The Federal Reserve (United States Central Bank) faces a tough decision on its target inflation rate. New reports have surfaced claiming that the Fed’s announced rate will fall below expectations of the target rate.
The Federal Reserve (The Fed) has set its target inflation rate at 2% for the past few years; however, for the most recent four years, this target rate has not aligned with the actual inflation rate. The Fed gets this information based on how the price index in expenditures for personal intake changes every year.
The inflation rate is defined as the rate at which a certain monetary value loses its buying power in the purchase of goods or services. Consider: you are able to buy a candy bar this year for $1. In theory, next year your dollar will not be able to buy that candy bar because the cost of the candy has risen to $1.02, according to the Fed’s target interest rate. Failure to reach the target interest goal has forced the Fed to consider raising the target rate.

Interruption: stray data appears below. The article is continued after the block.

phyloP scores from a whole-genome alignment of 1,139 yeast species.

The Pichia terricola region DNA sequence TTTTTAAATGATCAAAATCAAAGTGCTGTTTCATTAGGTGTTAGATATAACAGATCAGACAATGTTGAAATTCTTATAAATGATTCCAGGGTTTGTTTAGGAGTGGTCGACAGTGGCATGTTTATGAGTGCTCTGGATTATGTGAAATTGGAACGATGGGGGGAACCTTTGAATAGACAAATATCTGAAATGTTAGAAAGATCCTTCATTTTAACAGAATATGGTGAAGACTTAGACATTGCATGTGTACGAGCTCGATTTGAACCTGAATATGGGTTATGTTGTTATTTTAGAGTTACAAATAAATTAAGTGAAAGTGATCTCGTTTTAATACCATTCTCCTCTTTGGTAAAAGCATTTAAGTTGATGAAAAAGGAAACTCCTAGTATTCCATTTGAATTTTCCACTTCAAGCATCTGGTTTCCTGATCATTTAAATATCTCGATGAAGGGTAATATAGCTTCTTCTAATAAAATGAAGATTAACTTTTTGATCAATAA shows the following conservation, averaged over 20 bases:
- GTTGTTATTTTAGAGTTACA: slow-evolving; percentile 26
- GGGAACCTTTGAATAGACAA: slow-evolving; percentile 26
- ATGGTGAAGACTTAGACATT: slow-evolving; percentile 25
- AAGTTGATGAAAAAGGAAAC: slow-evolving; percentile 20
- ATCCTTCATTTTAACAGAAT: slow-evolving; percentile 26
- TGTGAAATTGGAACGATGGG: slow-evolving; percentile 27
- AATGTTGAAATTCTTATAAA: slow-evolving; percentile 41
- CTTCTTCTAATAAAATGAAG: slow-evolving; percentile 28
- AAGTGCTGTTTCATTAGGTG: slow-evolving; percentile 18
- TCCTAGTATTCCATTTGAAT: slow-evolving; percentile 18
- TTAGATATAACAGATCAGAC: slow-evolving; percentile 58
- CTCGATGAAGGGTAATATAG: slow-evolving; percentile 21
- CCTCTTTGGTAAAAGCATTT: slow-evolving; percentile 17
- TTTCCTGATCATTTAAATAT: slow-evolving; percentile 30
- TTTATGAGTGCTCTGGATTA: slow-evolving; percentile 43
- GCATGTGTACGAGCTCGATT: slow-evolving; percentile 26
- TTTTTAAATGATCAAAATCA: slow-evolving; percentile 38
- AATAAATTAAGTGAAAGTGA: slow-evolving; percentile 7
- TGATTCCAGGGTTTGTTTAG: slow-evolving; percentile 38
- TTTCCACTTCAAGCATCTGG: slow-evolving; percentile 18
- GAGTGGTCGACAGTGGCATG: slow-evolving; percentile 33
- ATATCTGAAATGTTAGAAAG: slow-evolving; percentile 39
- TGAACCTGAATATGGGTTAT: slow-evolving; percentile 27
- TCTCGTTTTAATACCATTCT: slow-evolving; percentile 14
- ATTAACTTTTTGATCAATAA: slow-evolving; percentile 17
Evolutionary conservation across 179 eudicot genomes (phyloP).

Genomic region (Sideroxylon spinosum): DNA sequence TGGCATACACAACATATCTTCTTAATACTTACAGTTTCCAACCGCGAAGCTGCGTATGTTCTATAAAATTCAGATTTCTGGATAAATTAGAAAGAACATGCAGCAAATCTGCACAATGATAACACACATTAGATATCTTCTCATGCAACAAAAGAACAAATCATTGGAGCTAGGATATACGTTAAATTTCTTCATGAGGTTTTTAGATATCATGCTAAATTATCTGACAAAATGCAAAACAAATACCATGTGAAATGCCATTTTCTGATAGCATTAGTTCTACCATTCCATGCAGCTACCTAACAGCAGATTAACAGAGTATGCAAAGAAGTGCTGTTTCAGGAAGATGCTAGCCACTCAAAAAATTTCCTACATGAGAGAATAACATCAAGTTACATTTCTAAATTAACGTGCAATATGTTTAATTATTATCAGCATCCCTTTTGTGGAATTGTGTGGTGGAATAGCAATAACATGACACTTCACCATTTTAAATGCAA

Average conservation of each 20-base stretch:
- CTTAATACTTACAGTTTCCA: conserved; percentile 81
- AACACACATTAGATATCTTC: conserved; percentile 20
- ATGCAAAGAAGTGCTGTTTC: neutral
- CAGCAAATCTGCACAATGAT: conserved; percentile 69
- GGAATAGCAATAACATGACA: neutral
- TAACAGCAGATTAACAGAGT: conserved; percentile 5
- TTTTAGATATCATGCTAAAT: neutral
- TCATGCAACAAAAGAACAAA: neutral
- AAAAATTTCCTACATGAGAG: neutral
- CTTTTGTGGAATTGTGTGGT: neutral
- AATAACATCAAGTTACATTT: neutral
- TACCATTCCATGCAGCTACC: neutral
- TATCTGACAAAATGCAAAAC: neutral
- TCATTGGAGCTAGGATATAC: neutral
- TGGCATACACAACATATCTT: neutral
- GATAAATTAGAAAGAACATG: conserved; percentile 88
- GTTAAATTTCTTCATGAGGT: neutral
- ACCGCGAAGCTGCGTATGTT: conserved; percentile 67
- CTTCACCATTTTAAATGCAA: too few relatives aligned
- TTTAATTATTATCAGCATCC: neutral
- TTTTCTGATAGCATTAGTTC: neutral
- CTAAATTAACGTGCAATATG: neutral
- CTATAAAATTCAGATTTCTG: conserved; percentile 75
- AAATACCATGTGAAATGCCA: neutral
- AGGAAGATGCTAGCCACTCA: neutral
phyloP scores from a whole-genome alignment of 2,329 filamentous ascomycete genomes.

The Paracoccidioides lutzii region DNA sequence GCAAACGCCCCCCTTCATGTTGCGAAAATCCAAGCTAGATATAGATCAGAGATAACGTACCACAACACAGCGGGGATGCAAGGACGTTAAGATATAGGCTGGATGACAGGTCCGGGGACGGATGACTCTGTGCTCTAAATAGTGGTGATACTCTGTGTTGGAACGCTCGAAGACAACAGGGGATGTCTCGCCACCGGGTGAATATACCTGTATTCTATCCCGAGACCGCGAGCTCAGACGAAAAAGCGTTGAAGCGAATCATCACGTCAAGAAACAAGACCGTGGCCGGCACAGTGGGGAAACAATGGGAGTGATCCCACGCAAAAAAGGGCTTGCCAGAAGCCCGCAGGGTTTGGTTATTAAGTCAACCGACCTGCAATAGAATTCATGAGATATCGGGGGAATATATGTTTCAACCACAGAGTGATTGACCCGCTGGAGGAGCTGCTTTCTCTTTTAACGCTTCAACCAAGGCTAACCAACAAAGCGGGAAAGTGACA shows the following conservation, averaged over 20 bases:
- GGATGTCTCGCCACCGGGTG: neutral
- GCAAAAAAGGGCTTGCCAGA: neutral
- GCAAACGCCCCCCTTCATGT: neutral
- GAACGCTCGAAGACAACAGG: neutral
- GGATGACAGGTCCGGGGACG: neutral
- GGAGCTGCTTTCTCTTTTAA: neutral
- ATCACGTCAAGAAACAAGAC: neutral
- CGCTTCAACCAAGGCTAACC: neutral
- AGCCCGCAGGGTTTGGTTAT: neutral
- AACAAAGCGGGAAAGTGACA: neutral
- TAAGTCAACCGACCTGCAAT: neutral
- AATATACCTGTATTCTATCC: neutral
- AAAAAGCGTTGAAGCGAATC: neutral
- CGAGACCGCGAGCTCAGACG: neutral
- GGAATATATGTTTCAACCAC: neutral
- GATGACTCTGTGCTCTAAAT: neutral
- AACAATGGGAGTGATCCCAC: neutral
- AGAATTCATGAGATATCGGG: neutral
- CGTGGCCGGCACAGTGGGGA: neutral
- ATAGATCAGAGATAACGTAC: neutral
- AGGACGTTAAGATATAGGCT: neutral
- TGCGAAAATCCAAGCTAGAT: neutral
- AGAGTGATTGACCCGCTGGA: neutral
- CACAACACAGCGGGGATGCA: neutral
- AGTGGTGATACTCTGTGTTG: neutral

Steven Russolillo of the Wall Street Journal states that if the Fed decides to raise their target interest rate, “there would be two consequences... First, the higher inflation rate gives the Fed more power and influence down the road to make cuts to rates. Second, this new rate would bring higher expectations with regards to prices for products in the future.” Many notable figures have come out in favor of raising the 2% target rate including John Williams, chairman of the Fed branch in San Francisco, and Ben Bernanke, the previous Fed Chairman. They believe that an increased target rate would induce higher expectations and a boost to the long-term inflation rate.
With statistics currently showing job growth at a stable pace and household incomes on the upswing, the Fed, according to Russolillo, should be in no rush to change their policy. Unless expectations for inflation rates exceed their current status, economists don't want to disturb the economic progress the country has experienced in recent years.